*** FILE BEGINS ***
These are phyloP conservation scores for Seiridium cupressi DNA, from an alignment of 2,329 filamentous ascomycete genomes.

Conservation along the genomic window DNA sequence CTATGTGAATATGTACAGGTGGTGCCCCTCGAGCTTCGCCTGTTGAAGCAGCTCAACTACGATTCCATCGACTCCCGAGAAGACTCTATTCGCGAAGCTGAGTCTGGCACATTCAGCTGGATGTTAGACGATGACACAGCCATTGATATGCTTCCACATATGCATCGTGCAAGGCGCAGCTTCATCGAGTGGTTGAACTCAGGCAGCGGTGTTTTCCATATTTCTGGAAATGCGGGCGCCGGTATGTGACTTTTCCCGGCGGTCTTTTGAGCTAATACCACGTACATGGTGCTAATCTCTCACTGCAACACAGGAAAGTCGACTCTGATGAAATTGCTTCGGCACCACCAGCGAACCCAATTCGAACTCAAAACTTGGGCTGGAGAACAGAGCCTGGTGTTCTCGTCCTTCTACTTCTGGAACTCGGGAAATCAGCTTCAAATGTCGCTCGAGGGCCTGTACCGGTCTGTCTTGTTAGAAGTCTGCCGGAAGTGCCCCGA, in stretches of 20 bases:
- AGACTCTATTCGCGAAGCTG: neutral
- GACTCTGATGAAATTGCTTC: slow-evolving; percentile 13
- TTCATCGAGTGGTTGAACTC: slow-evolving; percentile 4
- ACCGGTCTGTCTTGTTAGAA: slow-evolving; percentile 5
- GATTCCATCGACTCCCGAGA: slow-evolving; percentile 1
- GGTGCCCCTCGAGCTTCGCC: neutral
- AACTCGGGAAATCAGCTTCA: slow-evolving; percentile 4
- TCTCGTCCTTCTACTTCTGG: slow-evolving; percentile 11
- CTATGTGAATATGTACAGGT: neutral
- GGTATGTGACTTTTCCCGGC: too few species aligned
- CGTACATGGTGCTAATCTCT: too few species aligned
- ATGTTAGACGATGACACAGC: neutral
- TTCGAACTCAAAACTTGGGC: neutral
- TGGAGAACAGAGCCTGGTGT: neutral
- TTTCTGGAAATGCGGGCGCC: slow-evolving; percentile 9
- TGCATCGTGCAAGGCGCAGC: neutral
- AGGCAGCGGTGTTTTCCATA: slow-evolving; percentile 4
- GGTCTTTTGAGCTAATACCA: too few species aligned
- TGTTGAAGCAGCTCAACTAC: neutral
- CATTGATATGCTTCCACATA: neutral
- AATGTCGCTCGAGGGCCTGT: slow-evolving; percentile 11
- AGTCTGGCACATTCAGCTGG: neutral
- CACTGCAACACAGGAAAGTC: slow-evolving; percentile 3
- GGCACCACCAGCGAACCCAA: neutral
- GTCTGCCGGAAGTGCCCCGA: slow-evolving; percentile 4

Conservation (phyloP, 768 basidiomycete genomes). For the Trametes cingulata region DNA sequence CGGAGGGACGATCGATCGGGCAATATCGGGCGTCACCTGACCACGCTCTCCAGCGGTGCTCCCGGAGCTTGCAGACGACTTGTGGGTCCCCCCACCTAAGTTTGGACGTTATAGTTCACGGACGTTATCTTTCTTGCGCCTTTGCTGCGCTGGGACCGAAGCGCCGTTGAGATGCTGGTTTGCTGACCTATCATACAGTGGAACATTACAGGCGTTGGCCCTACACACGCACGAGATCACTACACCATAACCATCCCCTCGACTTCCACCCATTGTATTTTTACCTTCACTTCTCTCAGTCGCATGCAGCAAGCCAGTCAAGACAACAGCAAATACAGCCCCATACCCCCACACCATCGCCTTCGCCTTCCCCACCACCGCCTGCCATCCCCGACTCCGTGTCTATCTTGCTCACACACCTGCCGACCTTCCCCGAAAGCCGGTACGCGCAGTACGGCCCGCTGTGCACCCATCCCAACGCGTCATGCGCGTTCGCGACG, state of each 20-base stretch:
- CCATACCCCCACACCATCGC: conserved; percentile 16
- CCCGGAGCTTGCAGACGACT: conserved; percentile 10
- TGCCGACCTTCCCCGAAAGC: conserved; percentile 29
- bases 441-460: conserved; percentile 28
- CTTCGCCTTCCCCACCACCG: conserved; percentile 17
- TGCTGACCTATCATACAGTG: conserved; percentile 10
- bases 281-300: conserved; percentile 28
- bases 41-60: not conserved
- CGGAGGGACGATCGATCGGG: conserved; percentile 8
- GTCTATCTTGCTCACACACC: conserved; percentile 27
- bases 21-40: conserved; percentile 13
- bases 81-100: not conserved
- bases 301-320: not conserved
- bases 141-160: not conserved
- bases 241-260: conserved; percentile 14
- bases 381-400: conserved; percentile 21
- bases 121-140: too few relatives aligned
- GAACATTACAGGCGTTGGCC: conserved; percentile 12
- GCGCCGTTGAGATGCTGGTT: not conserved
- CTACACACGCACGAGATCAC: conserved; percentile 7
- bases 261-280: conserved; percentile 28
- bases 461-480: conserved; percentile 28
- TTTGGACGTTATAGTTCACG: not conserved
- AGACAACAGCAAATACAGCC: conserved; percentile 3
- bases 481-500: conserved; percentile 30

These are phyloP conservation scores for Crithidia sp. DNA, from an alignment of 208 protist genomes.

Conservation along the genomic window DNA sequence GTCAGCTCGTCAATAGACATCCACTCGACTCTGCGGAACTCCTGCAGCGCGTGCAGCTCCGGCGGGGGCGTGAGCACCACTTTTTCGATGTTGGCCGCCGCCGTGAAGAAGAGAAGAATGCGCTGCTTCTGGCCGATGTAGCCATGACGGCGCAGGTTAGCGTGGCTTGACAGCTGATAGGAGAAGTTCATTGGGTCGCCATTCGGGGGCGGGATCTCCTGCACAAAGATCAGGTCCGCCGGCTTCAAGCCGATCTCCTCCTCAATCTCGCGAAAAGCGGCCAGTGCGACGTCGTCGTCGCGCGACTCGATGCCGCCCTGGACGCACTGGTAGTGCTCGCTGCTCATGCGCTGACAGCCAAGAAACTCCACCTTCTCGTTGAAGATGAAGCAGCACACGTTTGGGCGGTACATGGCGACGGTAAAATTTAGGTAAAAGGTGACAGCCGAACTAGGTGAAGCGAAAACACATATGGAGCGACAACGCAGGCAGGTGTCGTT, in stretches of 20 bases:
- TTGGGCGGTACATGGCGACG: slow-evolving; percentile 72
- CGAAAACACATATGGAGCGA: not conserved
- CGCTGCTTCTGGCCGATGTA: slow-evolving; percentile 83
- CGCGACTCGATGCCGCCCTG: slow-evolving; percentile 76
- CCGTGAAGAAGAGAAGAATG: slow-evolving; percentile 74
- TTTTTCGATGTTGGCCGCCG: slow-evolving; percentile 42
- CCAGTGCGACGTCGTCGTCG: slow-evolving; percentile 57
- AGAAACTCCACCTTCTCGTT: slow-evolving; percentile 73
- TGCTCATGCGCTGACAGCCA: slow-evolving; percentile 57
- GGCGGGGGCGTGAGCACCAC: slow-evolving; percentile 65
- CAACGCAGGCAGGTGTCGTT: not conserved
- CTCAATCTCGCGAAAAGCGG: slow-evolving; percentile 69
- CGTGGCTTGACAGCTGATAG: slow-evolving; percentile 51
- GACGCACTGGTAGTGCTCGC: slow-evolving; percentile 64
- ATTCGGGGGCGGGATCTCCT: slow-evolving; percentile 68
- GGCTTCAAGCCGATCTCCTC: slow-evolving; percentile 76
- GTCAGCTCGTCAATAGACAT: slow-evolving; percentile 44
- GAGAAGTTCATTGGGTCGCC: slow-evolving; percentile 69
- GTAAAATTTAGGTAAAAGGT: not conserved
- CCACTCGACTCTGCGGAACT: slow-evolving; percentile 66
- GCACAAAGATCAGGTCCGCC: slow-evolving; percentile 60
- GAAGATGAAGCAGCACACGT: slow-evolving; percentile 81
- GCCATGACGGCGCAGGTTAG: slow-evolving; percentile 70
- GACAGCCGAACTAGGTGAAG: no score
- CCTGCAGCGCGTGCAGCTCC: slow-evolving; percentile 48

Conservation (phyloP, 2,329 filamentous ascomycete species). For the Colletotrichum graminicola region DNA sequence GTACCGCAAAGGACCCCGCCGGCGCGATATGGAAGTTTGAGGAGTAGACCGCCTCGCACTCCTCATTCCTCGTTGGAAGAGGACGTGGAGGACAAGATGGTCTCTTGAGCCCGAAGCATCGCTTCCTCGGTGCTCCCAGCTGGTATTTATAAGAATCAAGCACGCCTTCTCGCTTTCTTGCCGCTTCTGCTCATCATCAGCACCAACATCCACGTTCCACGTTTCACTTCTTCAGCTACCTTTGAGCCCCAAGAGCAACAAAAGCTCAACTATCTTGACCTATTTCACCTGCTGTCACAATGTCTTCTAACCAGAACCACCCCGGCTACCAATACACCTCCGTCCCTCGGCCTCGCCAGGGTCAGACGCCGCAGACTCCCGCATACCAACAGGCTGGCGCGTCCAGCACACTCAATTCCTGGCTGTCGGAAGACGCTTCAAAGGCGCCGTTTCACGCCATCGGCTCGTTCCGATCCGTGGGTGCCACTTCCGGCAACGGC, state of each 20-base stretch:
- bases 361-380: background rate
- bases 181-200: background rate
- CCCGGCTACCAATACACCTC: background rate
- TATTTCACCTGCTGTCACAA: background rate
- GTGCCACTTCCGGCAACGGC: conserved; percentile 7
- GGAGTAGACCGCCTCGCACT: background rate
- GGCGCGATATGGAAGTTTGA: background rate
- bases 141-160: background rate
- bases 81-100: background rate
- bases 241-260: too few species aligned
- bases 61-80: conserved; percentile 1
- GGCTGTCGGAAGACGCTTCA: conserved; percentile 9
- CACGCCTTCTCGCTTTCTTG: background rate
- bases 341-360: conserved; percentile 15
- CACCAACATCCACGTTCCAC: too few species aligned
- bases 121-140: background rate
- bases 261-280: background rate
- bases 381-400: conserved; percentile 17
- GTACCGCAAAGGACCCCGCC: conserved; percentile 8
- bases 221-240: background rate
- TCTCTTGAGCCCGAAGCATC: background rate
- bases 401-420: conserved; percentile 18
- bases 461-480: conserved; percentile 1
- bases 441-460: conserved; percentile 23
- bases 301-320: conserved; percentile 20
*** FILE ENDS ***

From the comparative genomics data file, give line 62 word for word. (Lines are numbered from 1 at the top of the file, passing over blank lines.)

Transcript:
- CCAGTGCGACGTCGTCGTCG: slow-evolving; percentile 57